miércoles, 29 de octubre de 2014

European Medicines Agency - News and Events - European Medicines Agency completes review of polymyxin-based medicines

European Medicines Agency - News and Events - European Medicines Agency completes review of polymyxin-based medicines

European Medicines Agency 

completes review of 

polymyxin-based medicines


European Medicines Agency completes review of polymyxin-based medicines

Recommendations issued for safe use in patients with serious infections resistant to standard antibiotics
The European Medicines Agency (EMA) has reviewed the safety and effectiveness of products containing the antibiotics colistin or colistimethate sodium (known as polymyxins) and recommended changes to their product information to ensure safe use in the treatment of serious infections that are resistant to standard antibiotics.
Polymyxin-based products have been available since the 1960s, but their use quickly decreased due to the availability of antibiotics with fewer potential side effects. Due in part to this limited use, colistimethate sodium has retained activity against a number of bacteria which have become resistant to commonly used antibiotics. This has led to a resurgence in recent years in the use of polymyxins in patients with few other options. However, current experience has raised concerns that the existing product information, in particular relating to dosing and the way the medicine is handled in the body (pharmacokinetics), might need updating. The European Commission therefore requested the EMA to review the available data and make recommendations on whether the marketing authorisations for these medicines should be changed and the product information amended appropriately.
The Agency’s Committee for Medicinal Products for Human Use (CHMP) reviewed the available data about the pharmacokinetics, effectiveness and safety of these medicines. The review considered products given by injection or inhaled as a liquid into the lungs (systemic use) containing colistimethate sodium, which is converted to the active substance colistin in the body. Products taken by mouth (which mainly contain colistin and are not absorbed into the body in significant amounts but act locally on the gut) and those applied externally were not covered in this review.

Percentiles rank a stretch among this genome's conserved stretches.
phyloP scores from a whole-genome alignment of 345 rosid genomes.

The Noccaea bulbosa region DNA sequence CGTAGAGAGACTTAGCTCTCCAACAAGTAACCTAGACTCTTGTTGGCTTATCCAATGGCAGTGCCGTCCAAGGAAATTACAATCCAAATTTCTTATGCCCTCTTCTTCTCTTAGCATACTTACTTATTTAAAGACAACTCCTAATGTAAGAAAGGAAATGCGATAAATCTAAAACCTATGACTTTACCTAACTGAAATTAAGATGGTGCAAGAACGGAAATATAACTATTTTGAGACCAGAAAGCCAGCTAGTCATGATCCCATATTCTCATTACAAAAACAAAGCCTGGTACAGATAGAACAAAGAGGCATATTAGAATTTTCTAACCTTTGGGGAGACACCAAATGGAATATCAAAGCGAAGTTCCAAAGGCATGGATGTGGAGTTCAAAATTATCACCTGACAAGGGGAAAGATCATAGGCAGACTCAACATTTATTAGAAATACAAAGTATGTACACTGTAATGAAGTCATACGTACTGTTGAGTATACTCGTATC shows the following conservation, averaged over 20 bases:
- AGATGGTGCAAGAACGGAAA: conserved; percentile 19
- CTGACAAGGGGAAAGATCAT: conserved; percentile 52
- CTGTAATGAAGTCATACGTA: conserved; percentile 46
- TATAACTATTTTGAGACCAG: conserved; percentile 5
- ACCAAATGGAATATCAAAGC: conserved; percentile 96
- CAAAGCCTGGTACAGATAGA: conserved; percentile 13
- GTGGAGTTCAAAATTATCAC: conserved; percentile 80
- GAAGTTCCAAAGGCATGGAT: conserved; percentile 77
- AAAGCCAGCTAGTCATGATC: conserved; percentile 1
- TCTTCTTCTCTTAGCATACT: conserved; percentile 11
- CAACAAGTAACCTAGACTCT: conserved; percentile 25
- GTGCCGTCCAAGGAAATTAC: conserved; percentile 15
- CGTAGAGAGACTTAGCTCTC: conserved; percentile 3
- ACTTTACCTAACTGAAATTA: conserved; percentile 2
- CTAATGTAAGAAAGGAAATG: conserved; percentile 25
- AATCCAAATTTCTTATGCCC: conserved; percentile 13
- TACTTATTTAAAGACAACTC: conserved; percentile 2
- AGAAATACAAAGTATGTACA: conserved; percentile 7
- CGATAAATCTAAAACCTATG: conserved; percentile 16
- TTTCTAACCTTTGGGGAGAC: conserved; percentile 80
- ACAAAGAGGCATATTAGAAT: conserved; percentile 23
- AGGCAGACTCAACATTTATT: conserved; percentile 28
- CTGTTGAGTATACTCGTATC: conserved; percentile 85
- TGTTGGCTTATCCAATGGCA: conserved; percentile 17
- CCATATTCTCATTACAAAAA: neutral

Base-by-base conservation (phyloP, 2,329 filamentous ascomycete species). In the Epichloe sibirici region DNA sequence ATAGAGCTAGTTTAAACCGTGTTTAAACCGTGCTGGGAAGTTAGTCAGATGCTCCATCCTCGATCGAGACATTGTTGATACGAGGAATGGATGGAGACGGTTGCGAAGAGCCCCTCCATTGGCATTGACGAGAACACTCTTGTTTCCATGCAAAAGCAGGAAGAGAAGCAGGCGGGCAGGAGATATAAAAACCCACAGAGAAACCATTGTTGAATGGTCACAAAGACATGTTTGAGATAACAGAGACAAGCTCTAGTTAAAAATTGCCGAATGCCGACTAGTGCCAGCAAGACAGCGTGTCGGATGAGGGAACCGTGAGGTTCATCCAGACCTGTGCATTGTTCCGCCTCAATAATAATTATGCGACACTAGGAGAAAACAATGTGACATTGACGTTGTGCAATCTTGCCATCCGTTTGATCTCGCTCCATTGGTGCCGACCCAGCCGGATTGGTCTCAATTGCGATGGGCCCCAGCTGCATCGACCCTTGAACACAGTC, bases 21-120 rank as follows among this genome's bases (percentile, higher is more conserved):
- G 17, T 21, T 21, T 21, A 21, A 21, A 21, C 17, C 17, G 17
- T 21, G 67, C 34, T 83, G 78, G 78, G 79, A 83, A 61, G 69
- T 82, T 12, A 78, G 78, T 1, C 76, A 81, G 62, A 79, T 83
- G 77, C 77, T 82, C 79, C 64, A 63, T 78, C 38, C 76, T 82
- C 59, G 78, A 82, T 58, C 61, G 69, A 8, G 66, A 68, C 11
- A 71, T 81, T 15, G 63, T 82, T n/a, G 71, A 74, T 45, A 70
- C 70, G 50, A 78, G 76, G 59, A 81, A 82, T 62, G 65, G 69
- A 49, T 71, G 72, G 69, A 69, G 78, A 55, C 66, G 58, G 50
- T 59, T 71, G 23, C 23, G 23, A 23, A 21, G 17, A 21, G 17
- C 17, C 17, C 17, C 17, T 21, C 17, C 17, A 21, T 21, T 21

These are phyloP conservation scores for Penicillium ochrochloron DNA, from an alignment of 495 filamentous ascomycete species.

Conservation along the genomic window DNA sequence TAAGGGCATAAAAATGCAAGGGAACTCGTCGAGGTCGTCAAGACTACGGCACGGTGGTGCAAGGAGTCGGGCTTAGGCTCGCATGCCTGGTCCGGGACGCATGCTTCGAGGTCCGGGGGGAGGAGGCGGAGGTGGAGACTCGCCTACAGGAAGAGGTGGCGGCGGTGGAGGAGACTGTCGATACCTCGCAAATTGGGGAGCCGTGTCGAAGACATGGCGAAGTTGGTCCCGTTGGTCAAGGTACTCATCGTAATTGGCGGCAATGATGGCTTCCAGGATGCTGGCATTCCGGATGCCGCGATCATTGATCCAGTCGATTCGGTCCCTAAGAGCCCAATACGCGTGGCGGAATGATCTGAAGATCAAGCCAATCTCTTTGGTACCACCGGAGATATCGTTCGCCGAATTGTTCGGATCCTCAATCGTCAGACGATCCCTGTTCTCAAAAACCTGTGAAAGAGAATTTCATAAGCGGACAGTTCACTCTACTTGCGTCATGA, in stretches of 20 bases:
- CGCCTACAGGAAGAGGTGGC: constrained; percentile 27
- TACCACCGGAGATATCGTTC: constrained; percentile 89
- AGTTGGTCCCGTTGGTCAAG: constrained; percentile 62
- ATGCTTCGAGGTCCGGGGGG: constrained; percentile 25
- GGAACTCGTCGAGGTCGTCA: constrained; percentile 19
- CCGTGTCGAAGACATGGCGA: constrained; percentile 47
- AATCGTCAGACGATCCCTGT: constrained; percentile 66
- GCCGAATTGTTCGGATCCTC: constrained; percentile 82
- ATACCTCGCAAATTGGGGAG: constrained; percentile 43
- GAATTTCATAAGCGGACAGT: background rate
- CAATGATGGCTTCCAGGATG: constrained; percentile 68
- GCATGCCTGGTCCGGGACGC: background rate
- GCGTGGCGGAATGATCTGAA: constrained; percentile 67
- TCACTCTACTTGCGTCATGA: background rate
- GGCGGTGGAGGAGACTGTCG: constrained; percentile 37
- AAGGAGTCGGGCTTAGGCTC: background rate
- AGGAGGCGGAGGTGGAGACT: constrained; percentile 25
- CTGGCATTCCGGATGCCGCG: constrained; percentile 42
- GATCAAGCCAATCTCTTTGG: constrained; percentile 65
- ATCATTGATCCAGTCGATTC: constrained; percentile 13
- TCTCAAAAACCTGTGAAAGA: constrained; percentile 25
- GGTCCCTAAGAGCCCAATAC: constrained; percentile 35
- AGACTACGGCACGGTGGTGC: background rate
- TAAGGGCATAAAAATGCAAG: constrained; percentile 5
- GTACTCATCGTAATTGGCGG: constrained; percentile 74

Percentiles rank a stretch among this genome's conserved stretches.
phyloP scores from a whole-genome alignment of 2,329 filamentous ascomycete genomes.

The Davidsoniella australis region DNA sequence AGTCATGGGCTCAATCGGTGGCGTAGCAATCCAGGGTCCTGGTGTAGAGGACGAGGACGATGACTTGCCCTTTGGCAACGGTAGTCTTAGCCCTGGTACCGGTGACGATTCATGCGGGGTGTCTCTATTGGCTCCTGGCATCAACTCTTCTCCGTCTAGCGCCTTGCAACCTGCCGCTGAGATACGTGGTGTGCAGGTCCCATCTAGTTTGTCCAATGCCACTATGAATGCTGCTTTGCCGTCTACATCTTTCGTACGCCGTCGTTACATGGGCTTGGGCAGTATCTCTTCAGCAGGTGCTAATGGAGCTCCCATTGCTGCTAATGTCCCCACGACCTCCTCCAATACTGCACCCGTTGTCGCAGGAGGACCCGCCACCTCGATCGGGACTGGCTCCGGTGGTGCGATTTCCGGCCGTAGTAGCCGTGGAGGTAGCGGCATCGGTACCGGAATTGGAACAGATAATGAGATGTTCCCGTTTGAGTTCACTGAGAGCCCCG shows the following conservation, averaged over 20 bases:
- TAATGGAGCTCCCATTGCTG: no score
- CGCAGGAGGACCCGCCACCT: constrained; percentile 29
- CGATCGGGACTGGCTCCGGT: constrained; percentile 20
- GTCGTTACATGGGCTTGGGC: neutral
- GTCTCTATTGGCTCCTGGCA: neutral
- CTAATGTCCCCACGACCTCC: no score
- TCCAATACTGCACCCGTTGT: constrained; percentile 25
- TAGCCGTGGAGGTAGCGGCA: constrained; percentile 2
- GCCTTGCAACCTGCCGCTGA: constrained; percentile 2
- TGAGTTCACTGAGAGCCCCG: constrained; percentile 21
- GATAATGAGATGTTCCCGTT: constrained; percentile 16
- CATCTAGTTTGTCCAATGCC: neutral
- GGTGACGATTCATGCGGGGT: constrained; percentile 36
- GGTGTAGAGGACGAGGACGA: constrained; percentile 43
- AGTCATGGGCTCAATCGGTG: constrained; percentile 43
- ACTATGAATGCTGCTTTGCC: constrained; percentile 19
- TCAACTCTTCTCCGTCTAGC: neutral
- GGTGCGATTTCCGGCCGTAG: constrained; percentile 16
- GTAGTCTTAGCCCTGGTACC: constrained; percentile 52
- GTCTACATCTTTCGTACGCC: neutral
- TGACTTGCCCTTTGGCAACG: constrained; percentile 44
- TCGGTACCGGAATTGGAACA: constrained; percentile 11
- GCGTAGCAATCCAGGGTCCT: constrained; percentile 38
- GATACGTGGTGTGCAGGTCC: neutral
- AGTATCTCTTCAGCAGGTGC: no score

The CHMP concluded that injection or infusion (drip) of colistimethate sodium should be reserved for the treatment of serious infections due to susceptible bacteria, in patients whose other treatment options are limited. The medicine should be given with another suitable antibiotic where possible. The Committee recommended that doses should always be expressed in international units (IU) but because doses of colistimethate sodium can be expressed in different ways a conversion table should be included in theproduct information. Critically ill patients should be given a higher starting dose (loading dose) to provide an effective level of the antibiotic in the body more quickly. Although data were very limited, the Committee recommended doses for use in patients with kidney problems and in children, and provided guidance on dosage in adults when given directly into fluid surrounding the brain or spinal cord (intrathecal or intraventricular injection).
CHMP concluded that colistimethate sodium may also be given by inhalation or in a nebuliser to treat ongoing (chronic) infections with the bacterium Pseudomonas aeruginosa in patients with cystic fibrosis. (Products for inhalation as a dry powder have a different dosage and distribution in the body, and were not affected by the conclusions of the review.)
The CHMP opinion will now be forwarded to the European Commission, which will issue a final decision in due course.
Information to patients
  • Colistin and colistimethate sodium are older antibiotics (belonging to the class called polymyxins) that are sometimes used for infections that have become resistant to newer treatments. Colistimethate sodium is given by injection or inhaled, and becomes colistin inside the body.
  • The available information on colistimethate sodium has been reviewed and recommendations have been made on its safe use and appropriate dosage.
  • Injection or infusion (drip) of colistimethate sodium should only be used to treat serious infections in patients with few other treatment options, normally combined with another antibiotic. Colistimethate sodium may also be inhaled as a liquid vapour to treat lung infection in patients with cystic fibrosis.
  • The product information for medicines containing colistimethate sodium will be updated as required to take these recommendations into account.
  • Patients who have any questions about their treatment should consult their doctor or pharmacist.
Information to healthcare professionals
The Agency’s recommendations are based on a review of the available clinical, pharmacological and pharmacokinetic data, although significant gaps still exist, particularly with regard to the pharmacokinetics in special populations such as children and patients with renal impairment. Research currently underway may provide further information on pharmacodynamics and pharmacokinetics of these medicines to improve the evidence-base behind any dose recommendations. However, it was considered that in the interim the product information should be updated throughout the EU to reflect what was currently known.